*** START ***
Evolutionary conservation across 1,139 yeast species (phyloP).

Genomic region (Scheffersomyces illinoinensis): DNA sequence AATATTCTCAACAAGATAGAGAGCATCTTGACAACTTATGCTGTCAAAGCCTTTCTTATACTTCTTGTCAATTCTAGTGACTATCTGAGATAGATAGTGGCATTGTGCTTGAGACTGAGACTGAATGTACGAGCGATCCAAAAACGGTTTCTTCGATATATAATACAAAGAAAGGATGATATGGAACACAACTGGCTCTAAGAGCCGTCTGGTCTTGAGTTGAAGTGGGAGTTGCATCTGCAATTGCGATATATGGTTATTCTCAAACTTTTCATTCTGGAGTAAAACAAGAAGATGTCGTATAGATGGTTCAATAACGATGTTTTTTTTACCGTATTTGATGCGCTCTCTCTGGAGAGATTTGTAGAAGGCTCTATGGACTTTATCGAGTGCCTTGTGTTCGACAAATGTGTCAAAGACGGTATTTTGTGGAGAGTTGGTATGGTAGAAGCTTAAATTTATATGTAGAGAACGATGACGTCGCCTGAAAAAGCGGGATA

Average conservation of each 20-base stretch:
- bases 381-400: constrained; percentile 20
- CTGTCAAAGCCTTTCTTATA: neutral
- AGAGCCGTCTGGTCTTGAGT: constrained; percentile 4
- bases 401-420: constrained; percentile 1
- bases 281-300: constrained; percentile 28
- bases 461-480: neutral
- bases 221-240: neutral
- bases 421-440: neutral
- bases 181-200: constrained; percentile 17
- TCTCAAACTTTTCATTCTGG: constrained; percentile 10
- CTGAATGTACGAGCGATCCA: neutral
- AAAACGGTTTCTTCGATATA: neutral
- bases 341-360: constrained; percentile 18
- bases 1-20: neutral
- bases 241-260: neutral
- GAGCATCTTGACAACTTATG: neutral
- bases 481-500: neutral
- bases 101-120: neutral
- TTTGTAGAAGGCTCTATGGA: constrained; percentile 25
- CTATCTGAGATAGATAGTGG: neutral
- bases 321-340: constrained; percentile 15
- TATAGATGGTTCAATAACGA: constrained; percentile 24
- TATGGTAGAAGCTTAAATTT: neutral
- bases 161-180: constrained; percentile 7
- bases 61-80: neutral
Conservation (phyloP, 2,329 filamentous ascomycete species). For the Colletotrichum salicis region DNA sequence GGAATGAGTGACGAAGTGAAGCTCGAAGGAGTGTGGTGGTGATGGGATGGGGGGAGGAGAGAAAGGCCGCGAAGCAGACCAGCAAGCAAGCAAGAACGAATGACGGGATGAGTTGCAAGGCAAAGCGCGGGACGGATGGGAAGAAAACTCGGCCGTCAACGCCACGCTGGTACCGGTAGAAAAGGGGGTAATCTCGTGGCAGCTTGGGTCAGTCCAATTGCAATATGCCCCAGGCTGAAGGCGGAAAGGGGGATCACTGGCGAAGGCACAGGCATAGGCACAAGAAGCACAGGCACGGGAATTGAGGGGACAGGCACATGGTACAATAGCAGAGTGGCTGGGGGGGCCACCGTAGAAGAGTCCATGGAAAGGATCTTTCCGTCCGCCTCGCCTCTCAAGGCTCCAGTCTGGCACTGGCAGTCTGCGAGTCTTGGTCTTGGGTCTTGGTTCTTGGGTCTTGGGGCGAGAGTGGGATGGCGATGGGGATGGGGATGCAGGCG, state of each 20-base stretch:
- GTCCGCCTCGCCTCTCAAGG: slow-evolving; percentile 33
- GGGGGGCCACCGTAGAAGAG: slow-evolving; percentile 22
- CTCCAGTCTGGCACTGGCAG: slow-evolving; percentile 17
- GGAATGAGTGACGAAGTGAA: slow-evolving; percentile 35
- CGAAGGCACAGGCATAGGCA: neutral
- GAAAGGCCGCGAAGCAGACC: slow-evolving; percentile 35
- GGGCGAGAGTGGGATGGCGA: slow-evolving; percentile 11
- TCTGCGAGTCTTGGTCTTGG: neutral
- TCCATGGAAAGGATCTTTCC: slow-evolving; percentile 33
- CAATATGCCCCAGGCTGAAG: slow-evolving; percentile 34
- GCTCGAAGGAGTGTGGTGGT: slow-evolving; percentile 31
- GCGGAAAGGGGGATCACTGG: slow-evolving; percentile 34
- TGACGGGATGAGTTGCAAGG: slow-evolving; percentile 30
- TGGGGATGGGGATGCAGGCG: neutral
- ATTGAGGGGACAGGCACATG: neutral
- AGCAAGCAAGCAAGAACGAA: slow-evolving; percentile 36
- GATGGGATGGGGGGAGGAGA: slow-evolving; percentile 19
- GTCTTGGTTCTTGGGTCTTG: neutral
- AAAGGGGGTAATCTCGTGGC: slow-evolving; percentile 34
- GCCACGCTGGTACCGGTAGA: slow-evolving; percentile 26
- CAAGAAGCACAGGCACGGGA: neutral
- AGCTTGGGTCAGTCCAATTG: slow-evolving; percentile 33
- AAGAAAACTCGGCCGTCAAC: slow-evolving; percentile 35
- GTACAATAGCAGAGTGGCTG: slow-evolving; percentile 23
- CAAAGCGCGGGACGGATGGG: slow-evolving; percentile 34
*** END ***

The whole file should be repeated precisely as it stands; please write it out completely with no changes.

Evolutionary conservation across 1,139 yeast species (phyloP).

Genomic region (Scheffersomyces illinoinensis): DNA sequence AATATTCTCAACAAGATAGAGAGCATCTTGACAACTTATGCTGTCAAAGCCTTTCTTATACTTCTTGTCAATTCTAGTGACTATCTGAGATAGATAGTGGCATTGTGCTTGAGACTGAGACTGAATGTACGAGCGATCCAAAAACGGTTTCTTCGATATATAATACAAAGAAAGGATGATATGGAACACAACTGGCTCTAAGAGCCGTCTGGTCTTGAGTTGAAGTGGGAGTTGCATCTGCAATTGCGATATATGGTTATTCTCAAACTTTTCATTCTGGAGTAAAACAAGAAGATGTCGTATAGATGGTTCAATAACGATGTTTTTTTTACCGTATTTGATGCGCTCTCTCTGGAGAGATTTGTAGAAGGCTCTATGGACTTTATCGAGTGCCTTGTGTTCGACAAATGTGTCAAAGACGGTATTTTGTGGAGAGTTGGTATGGTAGAAGCTTAAATTTATATGTAGAGAACGATGACGTCGCCTGAAAAAGCGGGATA

Average conservation of each 20-base stretch:
- bases 381-400: constrained; percentile 20
- CTGTCAAAGCCTTTCTTATA: neutral
- AGAGCCGTCTGGTCTTGAGT: constrained; percentile 4
- bases 401-420: constrained; percentile 1
- bases 281-300: constrained; percentile 28
- bases 461-480: neutral
- bases 221-240: neutral
- bases 421-440: neutral
- bases 181-200: constrained; percentile 17
- TCTCAAACTTTTCATTCTGG: constrained; percentile 10
- CTGAATGTACGAGCGATCCA: neutral
- AAAACGGTTTCTTCGATATA: neutral
- bases 341-360: constrained; percentile 18
- bases 1-20: neutral
- bases 241-260: neutral
- GAGCATCTTGACAACTTATG: neutral
- bases 481-500: neutral
- bases 101-120: neutral
- TTTGTAGAAGGCTCTATGGA: constrained; percentile 25
- CTATCTGAGATAGATAGTGG: neutral
- bases 321-340: constrained; percentile 15
- TATAGATGGTTCAATAACGA: constrained; percentile 24
- TATGGTAGAAGCTTAAATTT: neutral
- bases 161-180: constrained; percentile 7
- bases 61-80: neutral
Conservation (phyloP, 2,329 filamentous ascomycete species). For the Colletotrichum salicis region DNA sequence GGAATGAGTGACGAAGTGAAGCTCGAAGGAGTGTGGTGGTGATGGGATGGGGGGAGGAGAGAAAGGCCGCGAAGCAGACCAGCAAGCAAGCAAGAACGAATGACGGGATGAGTTGCAAGGCAAAGCGCGGGACGGATGGGAAGAAAACTCGGCCGTCAACGCCACGCTGGTACCGGTAGAAAAGGGGGTAATCTCGTGGCAGCTTGGGTCAGTCCAATTGCAATATGCCCCAGGCTGAAGGCGGAAAGGGGGATCACTGGCGAAGGCACAGGCATAGGCACAAGAAGCACAGGCACGGGAATTGAGGGGACAGGCACATGGTACAATAGCAGAGTGGCTGGGGGGGCCACCGTAGAAGAGTCCATGGAAAGGATCTTTCCGTCCGCCTCGCCTCTCAAGGCTCCAGTCTGGCACTGGCAGTCTGCGAGTCTTGGTCTTGGGTCTTGGTTCTTGGGTCTTGGGGCGAGAGTGGGATGGCGATGGGGATGGGGATGCAGGCG, state of each 20-base stretch:
- GTCCGCCTCGCCTCTCAAGG: slow-evolving; percentile 33
- GGGGGGCCACCGTAGAAGAG: slow-evolving; percentile 22
- CTCCAGTCTGGCACTGGCAG: slow-evolving; percentile 17
- GGAATGAGTGACGAAGTGAA: slow-evolving; percentile 35
- CGAAGGCACAGGCATAGGCA: neutral
- GAAAGGCCGCGAAGCAGACC: slow-evolving; percentile 35
- GGGCGAGAGTGGGATGGCGA: slow-evolving; percentile 11
- TCTGCGAGTCTTGGTCTTGG: neutral
- TCCATGGAAAGGATCTTTCC: slow-evolving; percentile 33
- CAATATGCCCCAGGCTGAAG: slow-evolving; percentile 34
- GCTCGAAGGAGTGTGGTGGT: slow-evolving; percentile 31
- GCGGAAAGGGGGATCACTGG: slow-evolving; percentile 34
- TGACGGGATGAGTTGCAAGG: slow-evolving; percentile 30
- TGGGGATGGGGATGCAGGCG: neutral
- ATTGAGGGGACAGGCACATG: neutral
- AGCAAGCAAGCAAGAACGAA: slow-evolving; percentile 36
- GATGGGATGGGGGGAGGAGA: slow-evolving; percentile 19
- GTCTTGGTTCTTGGGTCTTG: neutral
- AAAGGGGGTAATCTCGTGGC: slow-evolving; percentile 34
- GCCACGCTGGTACCGGTAGA: slow-evolving; percentile 26
- CAAGAAGCACAGGCACGGGA: neutral
- AGCTTGGGTCAGTCCAATTG: slow-evolving; percentile 33
- AAGAAAACTCGGCCGTCAAC: slow-evolving; percentile 35
- GTACAATAGCAGAGTGGCTG: slow-evolving; percentile 23
- CAAAGCGCGGGACGGATGGG: slow-evolving; percentile 34